The establishment of the Physical Anthropology Section of the American Academy of Forensic Sciences in 1972 and of the Board of Forensic Anthropology for accreditation purposes in 1977 saw the coming of age of the discipline within the USA and training programmes in forensic anthropology are now available at a number of institutions around the country.
THE SCOPE OF FORENSIC ANTHROPOLOGY
AIMS AND OBJECTIVES
The aim of the science is to establish the identity of an unknown individual from their skeletonised remains and if possible to determine the time and circumstances surrounding the death of the individual.
a) To determine:
- human or not?
- number of individuals?
- age of each individual?
- sex of each individual?
- race of each individual?
- stature and physique of each individual?
- the presence of pathology and skeletal
- the presence of injuries and whether of
pre or postmortem origin?
- the possible cause of death?
- the elapsed time since death?
- the postmortem history of the remains
b) To match the above determinations with known details of a missing person.
Certification of Death
Wills, Inheritance & Probate
Right to Pensions
Right to Remarry
Social Requirements eg Christian burial etc.
Foetal to old age
Single or multiple individuals, mixed or discrete remains
Complete or incomplete remains
Major tissues: bones, cartilage, teeth, hair, finger & toe nails, other soft tissue remnants
Excellent to poor preservation
Transformed tissues: physical, chemical, biological agents
eg heat, water, soil, weathering, pressure, trauma
or mutilation, acids & alkalis, insect & animal
NOTE: the particular problem of identification of multiple mutilated and possibly
dismembered victims in mass disasters e.g. aircraft crashes, explosions, earthquakes
MANAGEMENT & INVESTIGATIONS
1. Recovery Site Management:
history of the site and discovery of the remains
search & recovery techniques employed
details of the remains in situ
attention to mapping, sampling, recording, field analysis, packaging & transport
2. Laboratory Management:
Registration – unique ID code
Laying-out & identification of remains
Recording & Evaluation
observation (visual examination)
osteometry (bone measurement)
chemical/physical tests e.g. DNA extraction
facial reconstruction – if complete cranium present
videosuperimposition – if antemortem photographs available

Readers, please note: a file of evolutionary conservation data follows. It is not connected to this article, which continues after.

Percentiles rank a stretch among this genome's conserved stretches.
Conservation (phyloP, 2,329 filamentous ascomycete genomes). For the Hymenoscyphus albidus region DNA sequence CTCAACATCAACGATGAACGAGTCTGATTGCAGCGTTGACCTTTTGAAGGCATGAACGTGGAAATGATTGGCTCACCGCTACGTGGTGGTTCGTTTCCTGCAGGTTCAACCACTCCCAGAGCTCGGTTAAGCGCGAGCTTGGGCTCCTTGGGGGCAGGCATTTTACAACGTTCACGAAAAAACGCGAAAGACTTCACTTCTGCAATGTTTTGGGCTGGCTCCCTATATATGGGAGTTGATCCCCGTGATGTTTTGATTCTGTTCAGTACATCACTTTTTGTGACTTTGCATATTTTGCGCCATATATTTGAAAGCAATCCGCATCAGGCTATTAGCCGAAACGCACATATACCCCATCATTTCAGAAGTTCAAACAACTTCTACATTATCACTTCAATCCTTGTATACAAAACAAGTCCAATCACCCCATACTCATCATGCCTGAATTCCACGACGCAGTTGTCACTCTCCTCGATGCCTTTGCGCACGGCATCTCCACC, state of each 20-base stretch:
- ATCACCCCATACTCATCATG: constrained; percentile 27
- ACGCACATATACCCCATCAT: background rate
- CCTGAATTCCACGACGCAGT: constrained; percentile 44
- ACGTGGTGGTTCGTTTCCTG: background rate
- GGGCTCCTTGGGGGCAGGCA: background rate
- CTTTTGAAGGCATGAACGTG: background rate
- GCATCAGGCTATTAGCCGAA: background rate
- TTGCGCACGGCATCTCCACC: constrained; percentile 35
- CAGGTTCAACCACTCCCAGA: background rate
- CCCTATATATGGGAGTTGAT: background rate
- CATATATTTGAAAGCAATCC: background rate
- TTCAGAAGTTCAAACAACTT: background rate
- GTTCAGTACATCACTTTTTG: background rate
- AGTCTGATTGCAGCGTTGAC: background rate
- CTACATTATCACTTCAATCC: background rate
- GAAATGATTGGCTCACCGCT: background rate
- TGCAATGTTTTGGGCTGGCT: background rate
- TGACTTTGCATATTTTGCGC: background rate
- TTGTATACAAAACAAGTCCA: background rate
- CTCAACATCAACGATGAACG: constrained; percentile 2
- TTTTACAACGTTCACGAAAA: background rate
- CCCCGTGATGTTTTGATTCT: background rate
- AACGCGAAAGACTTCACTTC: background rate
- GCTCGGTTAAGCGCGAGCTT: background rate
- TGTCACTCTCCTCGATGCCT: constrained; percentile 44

3. Missing Person's Bureau Search
medical, dental records & X-rays etc.
driver’s licence details, armed forces records
family descriptions, personal or school records &
4. Matching of Evidence
Presumptive: corresponding age, sex, race, stature,
hair colour & type, location etc
Conclusive: concordance of unique features
skeletal radiographic details
injuries, pathology, anomalies
MAJOR REFERENCE TEXTBOOKS
Bass W.M. 1995 Human Osteology - A Laboratory and Field Manual. Missouri Archaeological Society Inc., Special Publication No 2 (4th edn.).
Brothwell D.R. 1981 Digging up Bones. British Museum of Natural History.
El-Najjar M.Y. & K.R. McWilliams 1978 Forensic Anthropology. C.C. Thomas Publishers.
Fazekas I.G. & F. Kosa 1978 Forensic Foetal Osteology. Akademiai Kiado, Budapest
Iscan M.Y. & K.A.R. Kennedy (Eds) 1989 Reconstruction of Life from the Skeleton. Alan R Liss Inc. Publishers
Iscan M.Y. (Ed) 1989 Age Markers in the Human Skeleton. C.C. Thomas Publishers
Krogman W.M. & M.Y. Iscan 1986 The Human Skeleton in Forensic Medicine. C.C. Thomas Publishers
Rathbun T.A. & J.E. Buikstra 1984 Human Identification. C.C. Thomas Publishers.
Reichs K.J. 1986 Forensic Osteology. C.C. Thomas Publishers
Steele D.G. & C.A. Bramblett 1988 The Anatomy and Biology of the Human Skeleton. Texas A&M University Press
Stewart T.D. (Ed.) 1970 Personal Identification in Mass Disasters. National Museum of Natural History, Washington D.C.
Stewart T.D. 1979 Essentials of Forensic Anthropology. C.C. Thomas Publishers
Ubelaker D.H. 1989 Human Skeletal Remains. 2nd. edn., Taraxacum Publisher.
White T.D. & P.A. Folkens 1991 Human Osteology. Academic Press